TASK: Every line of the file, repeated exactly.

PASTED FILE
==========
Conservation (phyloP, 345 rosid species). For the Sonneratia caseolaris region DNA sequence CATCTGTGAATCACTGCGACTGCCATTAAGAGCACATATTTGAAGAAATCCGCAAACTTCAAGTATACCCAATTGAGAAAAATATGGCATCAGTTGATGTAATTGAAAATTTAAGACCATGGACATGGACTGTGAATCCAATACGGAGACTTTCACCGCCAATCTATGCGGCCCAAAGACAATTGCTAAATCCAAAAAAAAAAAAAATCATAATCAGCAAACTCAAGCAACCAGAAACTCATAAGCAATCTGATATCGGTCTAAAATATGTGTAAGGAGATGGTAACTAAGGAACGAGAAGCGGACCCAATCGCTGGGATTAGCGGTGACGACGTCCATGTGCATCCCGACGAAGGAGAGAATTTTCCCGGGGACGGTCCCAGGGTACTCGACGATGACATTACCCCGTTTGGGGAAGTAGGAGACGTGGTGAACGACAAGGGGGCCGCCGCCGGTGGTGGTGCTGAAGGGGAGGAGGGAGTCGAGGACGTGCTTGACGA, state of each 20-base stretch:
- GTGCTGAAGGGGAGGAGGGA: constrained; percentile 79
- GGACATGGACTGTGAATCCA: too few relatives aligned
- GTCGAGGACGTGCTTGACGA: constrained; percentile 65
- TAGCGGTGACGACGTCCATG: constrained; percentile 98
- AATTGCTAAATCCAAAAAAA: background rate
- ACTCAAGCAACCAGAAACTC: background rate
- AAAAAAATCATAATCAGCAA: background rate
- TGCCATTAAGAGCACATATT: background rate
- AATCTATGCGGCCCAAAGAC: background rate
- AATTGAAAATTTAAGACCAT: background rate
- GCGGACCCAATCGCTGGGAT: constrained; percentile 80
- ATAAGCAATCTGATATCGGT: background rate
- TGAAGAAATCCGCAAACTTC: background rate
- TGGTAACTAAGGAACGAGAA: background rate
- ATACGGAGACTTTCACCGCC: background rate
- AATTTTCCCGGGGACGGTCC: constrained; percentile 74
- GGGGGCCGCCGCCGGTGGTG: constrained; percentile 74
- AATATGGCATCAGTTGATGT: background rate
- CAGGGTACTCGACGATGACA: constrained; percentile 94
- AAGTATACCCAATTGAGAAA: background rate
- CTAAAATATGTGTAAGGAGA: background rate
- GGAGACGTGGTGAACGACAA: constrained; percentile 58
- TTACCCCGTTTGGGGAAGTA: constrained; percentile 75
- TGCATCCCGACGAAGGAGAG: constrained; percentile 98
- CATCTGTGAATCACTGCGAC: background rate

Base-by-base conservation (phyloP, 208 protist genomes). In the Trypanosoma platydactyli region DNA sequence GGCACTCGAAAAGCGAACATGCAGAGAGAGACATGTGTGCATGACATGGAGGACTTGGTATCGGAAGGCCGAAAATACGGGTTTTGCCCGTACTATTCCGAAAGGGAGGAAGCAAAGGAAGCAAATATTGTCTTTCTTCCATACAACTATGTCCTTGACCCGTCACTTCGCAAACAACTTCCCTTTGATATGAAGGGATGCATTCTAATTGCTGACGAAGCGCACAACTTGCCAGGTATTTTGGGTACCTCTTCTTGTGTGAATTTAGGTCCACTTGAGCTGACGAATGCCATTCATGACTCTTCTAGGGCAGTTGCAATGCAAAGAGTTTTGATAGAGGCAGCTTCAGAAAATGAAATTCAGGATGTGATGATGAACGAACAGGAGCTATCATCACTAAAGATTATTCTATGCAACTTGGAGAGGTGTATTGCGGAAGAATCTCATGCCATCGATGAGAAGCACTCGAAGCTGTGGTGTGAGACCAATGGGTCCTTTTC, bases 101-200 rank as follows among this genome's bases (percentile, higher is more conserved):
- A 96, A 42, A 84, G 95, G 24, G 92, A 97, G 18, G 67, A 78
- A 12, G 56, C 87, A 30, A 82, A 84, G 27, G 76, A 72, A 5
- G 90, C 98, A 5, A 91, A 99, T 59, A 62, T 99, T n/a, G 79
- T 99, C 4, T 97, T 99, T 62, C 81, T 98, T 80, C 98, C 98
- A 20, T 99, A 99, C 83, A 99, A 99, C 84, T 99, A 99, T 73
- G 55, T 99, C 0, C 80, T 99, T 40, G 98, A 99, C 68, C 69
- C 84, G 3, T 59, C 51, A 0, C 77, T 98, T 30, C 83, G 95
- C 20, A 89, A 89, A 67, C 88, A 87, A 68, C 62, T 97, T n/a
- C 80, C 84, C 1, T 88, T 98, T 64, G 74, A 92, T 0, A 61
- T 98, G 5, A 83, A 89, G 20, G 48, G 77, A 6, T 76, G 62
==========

Conservation (phyloP, 345 rosid species). For the Sonneratia caseolaris region DNA sequence CATCTGTGAATCACTGCGACTGCCATTAAGAGCACATATTTGAAGAAATCCGCAAACTTCAAGTATACCCAATTGAGAAAAATATGGCATCAGTTGATGTAATTGAAAATTTAAGACCATGGACATGGACTGTGAATCCAATACGGAGACTTTCACCGCCAATCTATGCGGCCCAAAGACAATTGCTAAATCCAAAAAAAAAAAAAATCATAATCAGCAAACTCAAGCAACCAGAAACTCATAAGCAATCTGATATCGGTCTAAAATATGTGTAAGGAGATGGTAACTAAGGAACGAGAAGCGGACCCAATCGCTGGGATTAGCGGTGACGACGTCCATGTGCATCCCGACGAAGGAGAGAATTTTCCCGGGGACGGTCCCAGGGTACTCGACGATGACATTACCCCGTTTGGGGAAGTAGGAGACGTGGTGAACGACAAGGGGGCCGCCGCCGGTGGTGGTGCTGAAGGGGAGGAGGGAGTCGAGGACGTGCTTGACGA, state of each 20-base stretch:
- GTGCTGAAGGGGAGGAGGGA: constrained; percentile 79
- GGACATGGACTGTGAATCCA: too few relatives aligned
- GTCGAGGACGTGCTTGACGA: constrained; percentile 65
- TAGCGGTGACGACGTCCATG: constrained; percentile 98
- AATTGCTAAATCCAAAAAAA: background rate
- ACTCAAGCAACCAGAAACTC: background rate
- AAAAAAATCATAATCAGCAA: background rate
- TGCCATTAAGAGCACATATT: background rate
- AATCTATGCGGCCCAAAGAC: background rate
- AATTGAAAATTTAAGACCAT: background rate
- GCGGACCCAATCGCTGGGAT: constrained; percentile 80
- ATAAGCAATCTGATATCGGT: background rate
- TGAAGAAATCCGCAAACTTC: background rate
- TGGTAACTAAGGAACGAGAA: background rate
- ATACGGAGACTTTCACCGCC: background rate
- AATTTTCCCGGGGACGGTCC: constrained; percentile 74
- GGGGGCCGCCGCCGGTGGTG: constrained; percentile 74
- AATATGGCATCAGTTGATGT: background rate
- CAGGGTACTCGACGATGACA: constrained; percentile 94
- AAGTATACCCAATTGAGAAA: background rate
- CTAAAATATGTGTAAGGAGA: background rate
- GGAGACGTGGTGAACGACAA: constrained; percentile 58
- TTACCCCGTTTGGGGAAGTA: constrained; percentile 75
- TGCATCCCGACGAAGGAGAG: constrained; percentile 98
- CATCTGTGAATCACTGCGAC: background rate

Base-by-base conservation (phyloP, 208 protist genomes). In the Trypanosoma platydactyli region DNA sequence GGCACTCGAAAAGCGAACATGCAGAGAGAGACATGTGTGCATGACATGGAGGACTTGGTATCGGAAGGCCGAAAATACGGGTTTTGCCCGTACTATTCCGAAAGGGAGGAAGCAAAGGAAGCAAATATTGTCTTTCTTCCATACAACTATGTCCTTGACCCGTCACTTCGCAAACAACTTCCCTTTGATATGAAGGGATGCATTCTAATTGCTGACGAAGCGCACAACTTGCCAGGTATTTTGGGTACCTCTTCTTGTGTGAATTTAGGTCCACTTGAGCTGACGAATGCCATTCATGACTCTTCTAGGGCAGTTGCAATGCAAAGAGTTTTGATAGAGGCAGCTTCAGAAAATGAAATTCAGGATGTGATGATGAACGAACAGGAGCTATCATCACTAAAGATTATTCTATGCAACTTGGAGAGGTGTATTGCGGAAGAATCTCATGCCATCGATGAGAAGCACTCGAAGCTGTGGTGTGAGACCAATGGGTCCTTTTC, bases 101-200 rank as follows among this genome's bases (percentile, higher is more conserved):
- A 96, A 42, A 84, G 95, G 24, G 92, A 97, G 18, G 67, A 78
- A 12, G 56, C 87, A 30, A 82, A 84, G 27, G 76, A 72, A 5
- G 90, C 98, A 5, A 91, A 99, T 59, A 62, T 99, T n/a, G 79
- T 99, C 4, T 97, T 99, T 62, C 81, T 98, T 80, C 98, C 98
- A 20, T 99, A 99, C 83, A 99, A 99, C 84, T 99, A 99, T 73
- G 55, T 99, C 0, C 80, T 99, T 40, G 98, A 99, C 68, C 69
- C 84, G 3, T 59, C 51, A 0, C 77, T 98, T 30, C 83, G 95
- C 20, A 89, A 89, A 67, C 88, A 87, A 68, C 62, T 97, T n/a
- C 80, C 84, C 1, T 88, T 98, T 64, G 74, A 92, T 0, A 61
- T 98, G 5, A 83, A 89, G 20, G 48, G 77, A 6, T 76, G 62